|Helens from the Loowit trail, 4600'|
The truth about trails on Helens is that they are ever-changing. The pumice ridden landscape and loose soils are tenuous at best- they enjoy throwing washouts and reroutes in a hiker’s general direction. Sheep Canyon on the mountain’s southwest side testifies to the mountain’s fickle nature: in 2002, the original access road simply washed out, and the new Blue Lake trailhead continues to suffer the occasional reroute to this day.
|one of many deep canyons scoured by the mountain along the Loowit trail|
Andy and I were looking for some decent exercise, nice views, absent crowds and maybe some elk sightings on the Sunday after his birthday. The Sheep Canyon loop on Helens seemed to fit the bill, bonus points included since we had never been before (we’re continuing that theme of exploring new-to-us local hikes that somehow seem to have never hit the radar).
Like all new hikes, curveballs happen. On this one, mileage seemed to be the main issue.
We started out from the Blue Lake TH under grey skies and cool wind…mountain weather is always fickle, especially during the shoulder season. The trail clearly has seen some abuse- evidence of washout after washout after washout was evident everywhere, the track strewn with boulders and scree and loose sand. Near lovely and charming Blue Lake, we crossed Coldspring Creek and immediately entered dark, deep, woods exploding with the remnants of fall color and bursting with more mushrooms than I have ever seen. I need to learn some fungi identification. I'm sure we passed more than a few edibles.
|Blue Lake trail, hiking through the scar left from a washout|
|disappearing into big trees|
|last of the fall color on vanilla leaf|
My guidebook says it is only 2.5 miles to the junction with the Sheep Canyon trail- although I don’t hike with a GPS, between new sign mileage and my standard hiking time, I’m putting it at closer to 3.5 miles. Yes, we were meandering, and yes, we stopped twice for horseback riders, but we weren’t going all that slow; still, it took us two hours to reach the junction. Taking a snack break at the creek, we pondered our loop (I’ve wanted to explore this area for some time), and decided to at least head up to the Loowit Trail before reassessing. From there, it took us only 45 minutes to hike the 1000 feet, 1.7 miles up to the Loowit Trail.
|Loowit trail junction- the dog *thinks* she can catch crows|
So yeah, I’m going with the idea that there are some mileage issues on this one.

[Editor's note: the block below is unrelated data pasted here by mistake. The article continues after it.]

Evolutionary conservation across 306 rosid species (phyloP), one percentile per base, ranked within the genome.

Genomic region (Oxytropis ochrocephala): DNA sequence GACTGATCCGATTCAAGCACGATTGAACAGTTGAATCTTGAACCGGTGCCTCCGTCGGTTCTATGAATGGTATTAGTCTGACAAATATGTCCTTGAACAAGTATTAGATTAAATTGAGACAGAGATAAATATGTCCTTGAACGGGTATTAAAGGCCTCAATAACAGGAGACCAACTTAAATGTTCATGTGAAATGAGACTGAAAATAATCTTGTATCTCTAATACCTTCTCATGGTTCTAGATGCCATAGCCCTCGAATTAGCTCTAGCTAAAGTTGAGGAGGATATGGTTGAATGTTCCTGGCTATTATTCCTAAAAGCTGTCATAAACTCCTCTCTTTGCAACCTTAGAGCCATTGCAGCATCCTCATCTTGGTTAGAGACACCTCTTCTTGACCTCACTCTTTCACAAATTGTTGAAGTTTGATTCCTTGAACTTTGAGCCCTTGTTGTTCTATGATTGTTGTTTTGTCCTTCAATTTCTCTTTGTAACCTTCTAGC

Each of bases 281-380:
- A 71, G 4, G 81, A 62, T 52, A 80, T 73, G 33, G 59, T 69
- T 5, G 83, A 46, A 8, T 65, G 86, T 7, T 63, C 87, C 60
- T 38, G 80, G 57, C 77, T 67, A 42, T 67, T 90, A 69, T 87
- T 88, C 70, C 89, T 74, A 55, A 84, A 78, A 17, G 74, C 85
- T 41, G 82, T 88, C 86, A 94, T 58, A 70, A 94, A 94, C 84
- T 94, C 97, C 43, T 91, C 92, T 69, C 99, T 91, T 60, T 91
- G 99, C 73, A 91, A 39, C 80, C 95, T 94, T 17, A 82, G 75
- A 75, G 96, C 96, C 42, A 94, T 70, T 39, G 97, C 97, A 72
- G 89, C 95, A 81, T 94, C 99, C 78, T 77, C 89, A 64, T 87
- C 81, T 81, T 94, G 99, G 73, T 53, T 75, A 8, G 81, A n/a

Once on the Loowit trail, a plan took shape- instead of completing the traditional Sheep Canyon hike, what if we explored east, making a big loop utilizing the Loowit, Butte Camp Dome and Toutle trails? Mileage wise it didn’t look any longer than the original Sheep Canyon loop…
I admit, I’m fascinated with the Loowit trail, the round the mountain hike that circumnavigates Helens. I’ve spent little time on it, save sections. It’s dirty, hard on the feet and exposed. So I was excited to piece together this short section from Sheep Canyon to Butte Camp Dome. My guidebook said two miles.
I think it probably used to be two miles. Until we had to detour around this:
|green mossy trail|
|cairns lead the way...|
|places like this make you feel small|
|showing off my skills (not) (photo by AJP)|
|what you climb into, you must climb out of (photo by AJP)|
The truth about Helens: she’s an artist. She remolds, reshapes, and rescores her landscapes annually. I suspect this section was closer to 3.5 miles with the detour, but who knows (probably people with GPS). The wind was raging, dragging clouds across the summit. We watched the dog chase (and fail to catch) crows surfing the gale. We added layers, the temperature and wind chill significantly lower than when we began our day. We negotiated numerous washouts, one of the Loowit’s trademarks. The sun came out at our high point near Butte Camp Dome, backlighting the meadows in absolute splendor. This entire stretch along the Loowit was simply stunning- all high and wild, all gold and wind.
|yet another washout- see the Loowit is on the other side?|
|mesmerized by light & clouds|
|Andy, on the Loowit, taking it all in|
|it was an afternoon of juxtapositions: all clouds...|
|and light and clouds...|
|clouds and light and views and wind...|
|and finally, the mountain|
From here, we left the high country, turning down the Butte Dome trail on the final leg of the loop. Just before entering the trees, Andy stopped to the sound of an elk bugling…close, very close. We turned, grinning at each other madly. Continuing down the trail, not fifty yards down, we heard the panicked woofing of a small herd seconds before they proceeded to thunder their way directly in front of us, cross the trail and careen down the hillside. Short, fleeting, and kind of awesome.
We made good time, continuing at a quick pace down the Butte Camp Dome trail, which loses elevation at a good clip; we were now racing sunlight (4:40pm) back to the Blue Lake TH.
|leaving the Loowit & Helens|
|heading down the Butte Camp Dome trail|
My guide and maps said 4 miles. Trail markers said ~5.5 miles. We made it back in just over two hours, so fairly sure it’s closer to the five miles. Oops. My grandiose “ten mile tops, I promise” day turned into about fourteen? Andy was a good sport about it, but most people I know don’t tolerate high alpine half marathons on accident. One of the many reasons I love my husband [GRIN].
|He's such a good sport|
Truthfully, it was a lovely loop- long and lonely. We were mesmerized by light, got to see some elk, wandered old growth and high alpine, explored some new terrain. The diversity of Helens always brings me back.
SHEEP CANYON-LOOWIT-BUTTE CAMP LOOP
Mount Saint Helens National Monument, Washington